"I could have rehearsed the many arguments pro and con for my thesis; I could have cited the many authorities who have already spoken in favor of it, but I calculated that neither is necessary. So I have kept the paper short and sweet for what I hope will be a greater impact and will do some good."
Dr. Wardwell's final article on chiropractic is reprinted as follows, as a testimonial to his life and his influence on the chiropractic profession. He is survived by his wife of 60 years, Elizabeth; three children; eight grandchildren; and two great-grandchildren.
What Chiropractors Should Do
By Walter Wardwell, PhD Professor Emeritus of Sociology, University of ConnecticutPublished in the Jan. 12, 2000 edition of Dynamic Chiropractic, Volume 18, Number 2
In this, my final publication, I take the opportunity to strongly recommend to the chiropractic profession in America that it do what has been proposed over most of its history by many others, including most of the leaders of the profession. The disparate segments of the profession should give up their minor differences and merge into one strong national association.
Of course, the various segments do collaborate on many issues, such as the concerted effort to obtain acceptance of chiropractors into the military, and the ACA and ICA share responsibility for the Chiropractic Alliance. Most important of all, the political goals of chiropractors are seldom in dispute, especially in the areas of education and licensing rights. Once a chiropractor is licensed, he or she is virtually free to practice as they wish. Consider the variety of what a chiropractor may do. A few chiropractors practice almost exclusively physical therapy; some manipulate under anesthesia; some perform acupuncture; some deliver babies; some prescribe pharmaceuticals; some do hypnosis and psychotherapy, and so on.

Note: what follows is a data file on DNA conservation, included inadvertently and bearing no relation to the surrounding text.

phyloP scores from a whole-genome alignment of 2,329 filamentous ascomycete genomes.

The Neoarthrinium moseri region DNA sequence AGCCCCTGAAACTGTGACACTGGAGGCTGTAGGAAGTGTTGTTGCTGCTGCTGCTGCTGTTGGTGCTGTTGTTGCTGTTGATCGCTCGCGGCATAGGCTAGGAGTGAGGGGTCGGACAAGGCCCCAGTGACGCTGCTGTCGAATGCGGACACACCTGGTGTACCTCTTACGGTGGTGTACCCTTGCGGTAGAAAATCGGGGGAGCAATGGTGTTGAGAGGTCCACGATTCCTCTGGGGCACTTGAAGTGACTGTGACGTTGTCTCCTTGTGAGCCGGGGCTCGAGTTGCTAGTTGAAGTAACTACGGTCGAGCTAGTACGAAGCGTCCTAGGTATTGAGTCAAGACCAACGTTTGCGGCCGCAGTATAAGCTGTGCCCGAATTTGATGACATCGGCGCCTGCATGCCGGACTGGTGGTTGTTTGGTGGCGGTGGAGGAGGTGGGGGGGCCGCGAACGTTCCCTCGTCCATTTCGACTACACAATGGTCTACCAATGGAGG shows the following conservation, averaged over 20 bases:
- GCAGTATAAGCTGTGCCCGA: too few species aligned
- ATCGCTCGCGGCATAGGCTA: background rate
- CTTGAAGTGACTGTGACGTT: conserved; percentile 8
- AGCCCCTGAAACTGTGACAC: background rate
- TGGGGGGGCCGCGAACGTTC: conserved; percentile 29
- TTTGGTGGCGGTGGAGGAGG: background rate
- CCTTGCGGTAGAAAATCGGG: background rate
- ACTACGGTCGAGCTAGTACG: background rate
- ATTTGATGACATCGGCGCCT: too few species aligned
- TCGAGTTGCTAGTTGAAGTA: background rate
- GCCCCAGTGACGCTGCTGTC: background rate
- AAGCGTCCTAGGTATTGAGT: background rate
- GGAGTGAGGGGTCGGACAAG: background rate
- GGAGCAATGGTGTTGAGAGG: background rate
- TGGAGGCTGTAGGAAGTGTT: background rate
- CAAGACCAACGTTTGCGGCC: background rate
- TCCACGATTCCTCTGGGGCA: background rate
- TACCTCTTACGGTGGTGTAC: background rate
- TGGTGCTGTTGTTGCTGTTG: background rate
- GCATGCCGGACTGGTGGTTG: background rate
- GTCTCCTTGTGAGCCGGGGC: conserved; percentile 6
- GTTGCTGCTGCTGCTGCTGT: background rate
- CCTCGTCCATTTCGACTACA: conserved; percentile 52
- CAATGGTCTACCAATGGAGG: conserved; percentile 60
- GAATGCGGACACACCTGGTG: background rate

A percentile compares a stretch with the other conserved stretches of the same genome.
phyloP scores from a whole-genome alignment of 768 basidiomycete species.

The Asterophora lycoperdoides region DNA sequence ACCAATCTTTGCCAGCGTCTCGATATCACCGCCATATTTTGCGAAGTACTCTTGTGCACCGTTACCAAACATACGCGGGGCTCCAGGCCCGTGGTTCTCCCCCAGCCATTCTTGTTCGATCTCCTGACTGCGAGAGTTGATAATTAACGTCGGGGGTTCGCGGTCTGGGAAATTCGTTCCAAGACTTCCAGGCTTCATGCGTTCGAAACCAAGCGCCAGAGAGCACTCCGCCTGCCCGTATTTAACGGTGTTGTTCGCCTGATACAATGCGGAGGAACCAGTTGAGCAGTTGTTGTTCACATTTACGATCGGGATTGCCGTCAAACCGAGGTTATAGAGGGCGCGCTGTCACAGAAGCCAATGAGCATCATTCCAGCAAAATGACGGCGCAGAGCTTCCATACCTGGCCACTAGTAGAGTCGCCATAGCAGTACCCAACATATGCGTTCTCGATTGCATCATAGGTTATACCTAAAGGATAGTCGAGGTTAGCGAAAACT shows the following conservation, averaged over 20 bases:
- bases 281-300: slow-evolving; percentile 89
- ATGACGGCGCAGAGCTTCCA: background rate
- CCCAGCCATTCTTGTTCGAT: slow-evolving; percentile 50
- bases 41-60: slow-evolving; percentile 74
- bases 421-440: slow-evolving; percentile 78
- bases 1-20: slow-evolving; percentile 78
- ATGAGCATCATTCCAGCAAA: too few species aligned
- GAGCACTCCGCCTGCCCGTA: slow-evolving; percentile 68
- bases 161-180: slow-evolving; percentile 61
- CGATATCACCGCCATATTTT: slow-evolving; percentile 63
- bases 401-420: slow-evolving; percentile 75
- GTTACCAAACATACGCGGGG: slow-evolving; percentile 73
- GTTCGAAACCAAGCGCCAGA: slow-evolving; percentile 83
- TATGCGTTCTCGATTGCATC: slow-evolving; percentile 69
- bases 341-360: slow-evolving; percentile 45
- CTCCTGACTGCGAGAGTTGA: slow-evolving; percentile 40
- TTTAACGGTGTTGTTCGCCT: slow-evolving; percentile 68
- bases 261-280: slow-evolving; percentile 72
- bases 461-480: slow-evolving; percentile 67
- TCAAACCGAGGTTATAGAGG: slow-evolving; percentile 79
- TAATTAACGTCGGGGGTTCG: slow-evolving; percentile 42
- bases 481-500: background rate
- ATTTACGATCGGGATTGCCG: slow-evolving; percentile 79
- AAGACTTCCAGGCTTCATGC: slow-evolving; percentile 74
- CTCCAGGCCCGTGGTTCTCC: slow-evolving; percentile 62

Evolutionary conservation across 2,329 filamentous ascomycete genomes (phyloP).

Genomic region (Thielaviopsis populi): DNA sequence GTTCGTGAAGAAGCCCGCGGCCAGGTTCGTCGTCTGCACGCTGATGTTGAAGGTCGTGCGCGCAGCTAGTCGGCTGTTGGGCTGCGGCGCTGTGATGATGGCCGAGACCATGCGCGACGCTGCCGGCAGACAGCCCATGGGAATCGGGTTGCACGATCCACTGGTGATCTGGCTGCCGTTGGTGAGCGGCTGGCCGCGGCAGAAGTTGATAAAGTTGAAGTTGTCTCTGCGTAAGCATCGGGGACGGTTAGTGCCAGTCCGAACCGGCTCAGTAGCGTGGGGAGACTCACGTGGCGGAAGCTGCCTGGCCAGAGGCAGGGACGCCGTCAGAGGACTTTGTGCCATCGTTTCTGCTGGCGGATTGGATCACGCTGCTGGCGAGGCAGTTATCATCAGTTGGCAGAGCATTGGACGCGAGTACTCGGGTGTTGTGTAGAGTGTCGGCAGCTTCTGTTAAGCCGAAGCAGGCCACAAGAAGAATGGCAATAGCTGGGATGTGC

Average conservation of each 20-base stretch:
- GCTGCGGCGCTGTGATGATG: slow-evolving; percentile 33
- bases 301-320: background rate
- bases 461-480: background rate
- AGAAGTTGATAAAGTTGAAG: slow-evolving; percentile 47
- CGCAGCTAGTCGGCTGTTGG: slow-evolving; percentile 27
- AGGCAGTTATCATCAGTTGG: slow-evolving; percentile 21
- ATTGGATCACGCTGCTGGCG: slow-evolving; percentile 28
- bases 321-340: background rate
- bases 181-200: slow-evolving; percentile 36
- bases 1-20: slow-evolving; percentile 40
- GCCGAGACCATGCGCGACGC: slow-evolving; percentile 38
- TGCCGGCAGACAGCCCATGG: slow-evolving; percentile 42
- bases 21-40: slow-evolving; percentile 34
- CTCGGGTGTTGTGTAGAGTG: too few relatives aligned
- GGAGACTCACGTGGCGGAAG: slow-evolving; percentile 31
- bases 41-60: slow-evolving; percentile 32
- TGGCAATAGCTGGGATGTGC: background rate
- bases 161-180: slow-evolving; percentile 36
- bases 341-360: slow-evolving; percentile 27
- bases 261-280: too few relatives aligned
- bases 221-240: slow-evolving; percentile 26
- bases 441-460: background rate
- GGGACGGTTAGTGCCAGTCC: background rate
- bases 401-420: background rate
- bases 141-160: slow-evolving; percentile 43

All chiropractors desire appropriate third-party reimbursement and freedom from medical gatekeepers and HMO control, and believe that chiropractors should have the right to gain commissions and serve in the military. In summary, there is little fundamental disagreement among practicing chiropractors. There is also increasing uniformity in college curricula, as well as a health exchange of faculty among chiropractic colleges, all of which are fully accredited by the CCE. They all contribute to research on chiropractic fundamentals. Even differences in philosophy are tending to disappear. There is now near unanimity regarding the vertebral subluxation complex and how to treat it, regarding the importance of nutrition and exercise, and regarding resistance toward drugs and medications.